Use this devo as you are able, in whole or in part. Don’t feel compelled to read it all. Simply read and meditate upon whatever catches your attention. The goal is enjoying time with God through His Word and in prayer. Questions about the devotional elements?

Call to Prayer

“I praise you because I am fearfully and wonderfully made; your works are wonderful, I know that full well.” (Psalm 139:14)

Prayer of Confession

God who speaks and listens, if I waited to feel in the moody, I fear you wouldn’t hear too much from me. I need prayer to keep me freshly aware that I depend on you for everything and that everything I have is a gift from you. And so here I am, with open hands and grateful heart. (Prayer based on the Heidelberg Catechism, Question 116)

*Prayer borrowed from Philip Reinders’ Seeking God’s Face: Praying with the Bible through the Year

Reading Plan

This reading plan will help you to develop the habit of being in God’s Word each morning and evening. Come to this time with expectation. Expect God to reveal himself to you. Expect that he delights in you being there, even when you’ve wandered away. Growing a spiritual habit is a slow, patient process. So be kind to yourself as you grow! 

Readings are hyperlinked. Simply hover over the passage or click Morning/Evening Reading (email version).

Morning Readings:

Pray Psalm Psalm 4 | Read Mark 13

  • Praying the Psalms: Read slowly. Take note of words and phrases. Bring them before the Lord in prayer and personalize the passage as you pray.
  • NT Context: Mark wastes no time in getting down to business—a single-sentence introduction, and not a digression to be found from beginning to end. An event has taken place that radically changes the way we look at and experience the world, and he can’t wait to tell us about it. There’s an air of breathless excitement in nearly every sentence he writes. Meditate on the passage, noting a few words or a phrase that stood out. Take them to God in prayer.

Evening Readings:

Pray Psalm 5 | Read 1 Kings 9

  • OT Context: “Sovereignty, God’s sovereignty, is one of the most difficult things for people of faith to live out in everyday routines…This story makes it clear that it was not God’s idea that the Hebrews have a king, but since they insisted, he let them have their way. But God never abdicated his sovereignty to any of the Hebrew kings; the idea was that they would represent his sovereignty, not that he would delegate his sovereignty to them. Reflect on the passage. Who was the original audience, and what was their situation? How is that relevant to you today?

Sermon Devo

This Fall our sermon series is in Jonah. Follow along here as we explore this work of literary genius (it is really multilayered and complex) and theological profundity (we discover much about the nature of God, humans, and redemption in just 4 chapters).

READ: Jonah 1:1-4 

Yesterday we spent some time making observations about our passage. What it says about God, about people. What did you observe?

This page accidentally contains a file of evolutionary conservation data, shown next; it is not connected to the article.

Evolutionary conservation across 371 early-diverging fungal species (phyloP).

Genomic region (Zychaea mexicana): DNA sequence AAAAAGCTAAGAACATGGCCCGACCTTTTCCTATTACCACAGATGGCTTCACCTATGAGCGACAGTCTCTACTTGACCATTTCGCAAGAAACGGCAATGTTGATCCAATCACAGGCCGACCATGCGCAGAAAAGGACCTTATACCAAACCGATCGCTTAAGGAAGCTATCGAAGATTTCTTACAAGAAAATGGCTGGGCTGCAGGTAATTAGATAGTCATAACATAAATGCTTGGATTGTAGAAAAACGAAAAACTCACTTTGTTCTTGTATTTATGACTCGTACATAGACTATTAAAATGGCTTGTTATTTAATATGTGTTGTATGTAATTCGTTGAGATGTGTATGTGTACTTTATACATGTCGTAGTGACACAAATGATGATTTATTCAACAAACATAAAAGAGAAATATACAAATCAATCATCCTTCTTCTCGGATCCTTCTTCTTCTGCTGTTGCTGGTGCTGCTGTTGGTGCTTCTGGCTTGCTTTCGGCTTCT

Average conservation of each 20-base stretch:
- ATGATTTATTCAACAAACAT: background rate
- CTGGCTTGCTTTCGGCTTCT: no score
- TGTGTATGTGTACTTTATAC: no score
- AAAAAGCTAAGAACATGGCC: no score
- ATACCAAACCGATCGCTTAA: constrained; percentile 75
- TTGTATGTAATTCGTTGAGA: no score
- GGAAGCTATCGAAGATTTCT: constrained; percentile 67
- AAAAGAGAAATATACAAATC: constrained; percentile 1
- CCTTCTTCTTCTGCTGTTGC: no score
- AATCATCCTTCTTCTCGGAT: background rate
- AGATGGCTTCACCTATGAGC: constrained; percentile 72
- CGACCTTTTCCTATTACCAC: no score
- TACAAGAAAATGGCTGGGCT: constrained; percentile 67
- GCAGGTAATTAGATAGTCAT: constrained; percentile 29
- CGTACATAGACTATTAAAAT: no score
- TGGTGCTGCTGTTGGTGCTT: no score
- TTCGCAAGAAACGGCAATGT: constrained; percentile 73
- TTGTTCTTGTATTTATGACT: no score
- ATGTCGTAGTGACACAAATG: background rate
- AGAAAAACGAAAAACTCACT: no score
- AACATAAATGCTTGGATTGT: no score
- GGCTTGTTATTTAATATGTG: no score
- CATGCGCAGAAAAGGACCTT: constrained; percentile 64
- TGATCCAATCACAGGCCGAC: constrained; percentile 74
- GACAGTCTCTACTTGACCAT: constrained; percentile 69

Here’s what caught my attention: Here we have Jonah and the people of Nineveh. Both are running from God. One very clearly knows it. The other is likely ignorant of the fact. Yet a’running they are, each in their own way. Jonah because he mistrusts Yahweh and Nineveh, well, because they haven’t become acquainted yet. 

Although, according to Paul in Romans 1, they knew enough to know about God and enough to know that their society promoted violence and wickedness. The king even commands everyone to “turn from their evil plans and from the violence that is in their hands. Who knows?,” the king says, “God may not call them to account for their evil?!” (Jonah 3). 

Whereas Nineveh’s running is explicit and in your face, Jonah runs away subtly, right under our noises and, he thinks, perhaps God’s. It’s been happening for years, just like the elder brother, says Tim Keller, from Luke 15. 

The older brother stayed home and obeyed the father completely, but when his father did something with the remaining wealth that the older son disliked, he exploded in anger at his father. At that point it became obvious that he, also, did not love his father. The elder brother was not obeying out of love but only as a way, he thought, of putting his father in his debt, getting control over him so he had to do as his older son asked. 

Neither son trusted his father’s love. Both were trying to find ways of escaping his control. One did it by obeying all the father’s rules, the other by disobeying them all. Flannery O’Connor describes one of her fictional characters, Hazel Motes, as knowing that ‘the way to avoid Jesus was to avoid sin.’

REFLECT: How can obedience be used to avoid God? Have you seen this to be true in your own life? How has God brought you back?

Evening Prayer of Examen

  • Where did you move with or feel close to Jesus today?
  • Where did you resist or feel far from Jesus today?
  • Where is Jesus leading you tomorrow? Ask for joy as you follow him.


“Blessed are those who mourn, for they will be comforted.” (Matthew 5:4)